AquaSpace member Professor Jon Grant, from the Department of Oceanography, Dalhousie University, Nova Scotia, said: “We already know that into the future there will not be enough land to grow all the crops we need to feed the planet. Fisheries have a huge variety of problems through being over exploited, so aquaculture is one sensible way to be able to farm the seas.

Dr Øivind Bergh, from the Institute of Marine Research, Norway, is also on the AquaSpace team. He said: “The coastline has lots of different uses: tourism, people want to live there, energy production and so on. Most of these sectors are more mighty than the aquaculture industry, so if Europe wants to develop aquaculture and become more self-sustaining regarding fish production we have to address these problems and utilise space in a smarter way.

More Information

AquaSpace is one of the first projects funded by the EU’s Horizon 2020 programme

The Scottish Association for Marine Science (SAMS) is Scotland’s largest and oldest independent marine science organisation, dedicated to delivering marine science for a healthy and sustainable marine environment through research, education and engagement with society.

Based near Oban on the Scottish west coast, SAMS research strengths include marine renewables, aquaculture, marine biotechnology, marine policy, deep-sea systems, environmental change and polar science.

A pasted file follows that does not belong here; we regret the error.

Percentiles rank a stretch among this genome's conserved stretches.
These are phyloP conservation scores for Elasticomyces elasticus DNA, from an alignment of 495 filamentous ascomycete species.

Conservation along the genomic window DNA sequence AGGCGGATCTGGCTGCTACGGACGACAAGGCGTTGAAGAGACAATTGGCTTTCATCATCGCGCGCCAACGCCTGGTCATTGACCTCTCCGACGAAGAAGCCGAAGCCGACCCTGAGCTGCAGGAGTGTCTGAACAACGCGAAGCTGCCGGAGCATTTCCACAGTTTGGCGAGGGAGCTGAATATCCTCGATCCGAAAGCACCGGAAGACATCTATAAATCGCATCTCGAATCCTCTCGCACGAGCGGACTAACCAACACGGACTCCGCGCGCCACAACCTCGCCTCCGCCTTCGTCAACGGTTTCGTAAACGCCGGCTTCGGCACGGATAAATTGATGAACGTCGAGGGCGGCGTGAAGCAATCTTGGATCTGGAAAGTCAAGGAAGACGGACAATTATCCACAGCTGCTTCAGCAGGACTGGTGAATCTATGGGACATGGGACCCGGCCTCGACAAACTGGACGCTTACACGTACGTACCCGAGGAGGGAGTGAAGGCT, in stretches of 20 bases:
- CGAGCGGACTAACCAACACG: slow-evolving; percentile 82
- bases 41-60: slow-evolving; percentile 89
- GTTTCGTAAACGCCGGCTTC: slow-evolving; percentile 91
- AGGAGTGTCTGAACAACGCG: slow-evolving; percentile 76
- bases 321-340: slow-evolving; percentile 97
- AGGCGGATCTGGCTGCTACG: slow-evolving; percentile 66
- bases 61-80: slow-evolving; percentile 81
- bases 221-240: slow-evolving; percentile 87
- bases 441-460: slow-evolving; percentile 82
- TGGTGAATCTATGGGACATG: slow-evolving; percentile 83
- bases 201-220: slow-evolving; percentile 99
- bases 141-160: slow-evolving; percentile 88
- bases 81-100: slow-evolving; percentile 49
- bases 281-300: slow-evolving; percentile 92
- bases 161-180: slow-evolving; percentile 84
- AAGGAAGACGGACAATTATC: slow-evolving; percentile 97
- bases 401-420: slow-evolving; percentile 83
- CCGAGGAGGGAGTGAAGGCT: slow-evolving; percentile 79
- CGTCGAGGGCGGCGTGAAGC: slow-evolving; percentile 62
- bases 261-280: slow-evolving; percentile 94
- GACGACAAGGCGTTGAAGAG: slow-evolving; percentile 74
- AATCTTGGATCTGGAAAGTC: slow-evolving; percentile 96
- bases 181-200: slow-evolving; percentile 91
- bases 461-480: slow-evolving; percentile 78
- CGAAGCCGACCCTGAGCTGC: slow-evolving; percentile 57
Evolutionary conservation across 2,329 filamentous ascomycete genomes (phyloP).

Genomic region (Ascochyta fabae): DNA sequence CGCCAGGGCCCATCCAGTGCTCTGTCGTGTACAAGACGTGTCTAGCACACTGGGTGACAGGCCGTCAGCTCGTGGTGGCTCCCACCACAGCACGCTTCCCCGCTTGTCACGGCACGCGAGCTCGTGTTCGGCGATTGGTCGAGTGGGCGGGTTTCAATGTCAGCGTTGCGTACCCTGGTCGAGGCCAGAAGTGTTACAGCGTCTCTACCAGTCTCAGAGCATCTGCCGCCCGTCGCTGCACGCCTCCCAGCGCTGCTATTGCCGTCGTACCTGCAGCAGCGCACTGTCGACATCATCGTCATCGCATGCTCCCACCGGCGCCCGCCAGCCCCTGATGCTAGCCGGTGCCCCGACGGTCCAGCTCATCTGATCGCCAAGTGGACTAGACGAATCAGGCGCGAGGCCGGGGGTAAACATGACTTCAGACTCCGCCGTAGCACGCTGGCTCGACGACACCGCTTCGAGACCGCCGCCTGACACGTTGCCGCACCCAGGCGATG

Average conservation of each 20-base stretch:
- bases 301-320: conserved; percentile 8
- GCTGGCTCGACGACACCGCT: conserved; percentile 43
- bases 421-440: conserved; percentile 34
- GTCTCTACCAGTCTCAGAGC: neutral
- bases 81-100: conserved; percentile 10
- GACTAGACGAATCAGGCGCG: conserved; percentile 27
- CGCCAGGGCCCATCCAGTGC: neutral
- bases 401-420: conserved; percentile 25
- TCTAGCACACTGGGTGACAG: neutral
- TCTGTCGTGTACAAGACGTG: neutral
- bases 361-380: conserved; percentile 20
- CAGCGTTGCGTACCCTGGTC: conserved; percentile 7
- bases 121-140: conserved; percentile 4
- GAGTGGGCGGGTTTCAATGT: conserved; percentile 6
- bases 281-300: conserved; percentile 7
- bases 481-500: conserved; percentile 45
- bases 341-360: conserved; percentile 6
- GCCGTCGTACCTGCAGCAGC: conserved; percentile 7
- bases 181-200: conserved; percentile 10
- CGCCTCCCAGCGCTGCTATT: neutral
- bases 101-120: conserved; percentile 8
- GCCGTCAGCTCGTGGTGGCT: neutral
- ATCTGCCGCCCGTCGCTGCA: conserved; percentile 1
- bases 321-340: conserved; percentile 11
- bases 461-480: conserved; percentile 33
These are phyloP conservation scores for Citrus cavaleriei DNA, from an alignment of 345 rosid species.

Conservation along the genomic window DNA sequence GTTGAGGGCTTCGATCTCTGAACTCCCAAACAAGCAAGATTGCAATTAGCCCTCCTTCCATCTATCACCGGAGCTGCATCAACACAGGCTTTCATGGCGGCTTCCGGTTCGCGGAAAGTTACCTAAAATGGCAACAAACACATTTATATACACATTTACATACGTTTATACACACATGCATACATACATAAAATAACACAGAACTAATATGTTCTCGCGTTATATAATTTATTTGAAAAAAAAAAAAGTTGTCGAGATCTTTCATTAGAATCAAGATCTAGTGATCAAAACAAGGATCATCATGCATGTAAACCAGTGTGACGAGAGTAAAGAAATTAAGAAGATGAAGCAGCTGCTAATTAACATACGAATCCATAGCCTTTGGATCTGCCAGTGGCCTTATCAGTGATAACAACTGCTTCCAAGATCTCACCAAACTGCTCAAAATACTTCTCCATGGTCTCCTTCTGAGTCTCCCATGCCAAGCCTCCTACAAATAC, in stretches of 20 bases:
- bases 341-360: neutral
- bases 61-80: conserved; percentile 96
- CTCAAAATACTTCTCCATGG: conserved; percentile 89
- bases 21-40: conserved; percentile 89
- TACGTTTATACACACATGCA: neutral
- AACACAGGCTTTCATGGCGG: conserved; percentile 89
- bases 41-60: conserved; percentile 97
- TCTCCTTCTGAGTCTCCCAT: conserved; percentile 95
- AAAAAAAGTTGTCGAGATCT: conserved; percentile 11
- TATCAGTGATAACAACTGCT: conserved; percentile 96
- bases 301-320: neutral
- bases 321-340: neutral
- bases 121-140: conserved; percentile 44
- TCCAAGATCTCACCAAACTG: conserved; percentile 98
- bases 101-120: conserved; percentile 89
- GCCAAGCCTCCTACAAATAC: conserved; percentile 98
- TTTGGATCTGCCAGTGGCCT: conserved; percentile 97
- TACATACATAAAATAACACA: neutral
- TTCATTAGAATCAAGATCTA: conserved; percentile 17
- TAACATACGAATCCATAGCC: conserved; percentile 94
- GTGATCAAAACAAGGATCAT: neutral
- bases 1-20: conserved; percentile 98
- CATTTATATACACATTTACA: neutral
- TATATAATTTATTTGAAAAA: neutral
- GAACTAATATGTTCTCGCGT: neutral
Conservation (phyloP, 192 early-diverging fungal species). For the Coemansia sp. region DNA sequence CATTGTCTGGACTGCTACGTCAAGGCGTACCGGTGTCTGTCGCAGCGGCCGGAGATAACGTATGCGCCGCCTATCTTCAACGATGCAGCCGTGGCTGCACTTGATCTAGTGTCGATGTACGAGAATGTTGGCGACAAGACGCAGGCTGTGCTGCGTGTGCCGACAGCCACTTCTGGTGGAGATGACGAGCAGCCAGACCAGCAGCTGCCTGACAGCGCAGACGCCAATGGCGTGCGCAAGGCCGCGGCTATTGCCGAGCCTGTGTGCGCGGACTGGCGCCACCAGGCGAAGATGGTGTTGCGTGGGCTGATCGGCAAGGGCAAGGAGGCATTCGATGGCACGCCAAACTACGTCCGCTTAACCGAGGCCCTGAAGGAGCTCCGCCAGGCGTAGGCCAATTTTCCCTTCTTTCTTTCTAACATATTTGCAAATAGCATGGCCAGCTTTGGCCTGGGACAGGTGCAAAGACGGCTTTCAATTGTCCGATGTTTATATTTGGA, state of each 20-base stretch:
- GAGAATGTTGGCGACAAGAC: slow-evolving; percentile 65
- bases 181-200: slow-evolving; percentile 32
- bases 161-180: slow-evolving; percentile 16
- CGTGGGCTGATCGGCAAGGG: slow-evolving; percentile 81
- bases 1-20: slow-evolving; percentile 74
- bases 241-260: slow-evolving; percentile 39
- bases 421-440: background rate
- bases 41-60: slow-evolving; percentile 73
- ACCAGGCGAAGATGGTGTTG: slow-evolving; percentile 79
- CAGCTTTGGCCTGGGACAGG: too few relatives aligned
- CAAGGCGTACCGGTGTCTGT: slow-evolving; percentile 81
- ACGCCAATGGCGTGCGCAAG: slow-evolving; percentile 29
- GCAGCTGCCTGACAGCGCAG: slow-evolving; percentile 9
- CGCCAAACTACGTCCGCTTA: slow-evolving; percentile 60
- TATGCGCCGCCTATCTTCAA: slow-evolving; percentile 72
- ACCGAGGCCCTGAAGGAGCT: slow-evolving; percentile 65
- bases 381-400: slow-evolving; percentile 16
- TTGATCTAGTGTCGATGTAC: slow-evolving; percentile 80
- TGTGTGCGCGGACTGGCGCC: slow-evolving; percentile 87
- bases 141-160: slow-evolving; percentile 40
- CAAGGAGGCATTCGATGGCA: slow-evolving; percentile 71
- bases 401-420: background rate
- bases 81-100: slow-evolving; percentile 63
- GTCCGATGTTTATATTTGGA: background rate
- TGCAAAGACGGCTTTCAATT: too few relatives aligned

SAMS is a founding partner of the University of the Highlands and Islands, delivers national capability and ocean observation for the UK’s Natural Environment Research Council and is an associated institution of the United Nations University.


May 26, 2015
by Ruth Allen
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Reminder: SEWeb Hackathon – 30th & 31st May

SEWeb EcoHack-Logo

SEWeb EcoHack-Logo

It’s only 5 days to go until the EcoHack Countdown - Scotland’s Environment Web first Hackathon event at the weekend.

If you’re a student who likes to create and innovate to help the environment, there’s still time to register to get involved in EcoHack on the 30th & 31st May at the Edinburgh Centre for Carbon Innovation.

If you have any questions about the EcoHack at the weekend, just contact the folks at Scotland’s Environment Web.


May 26, 2015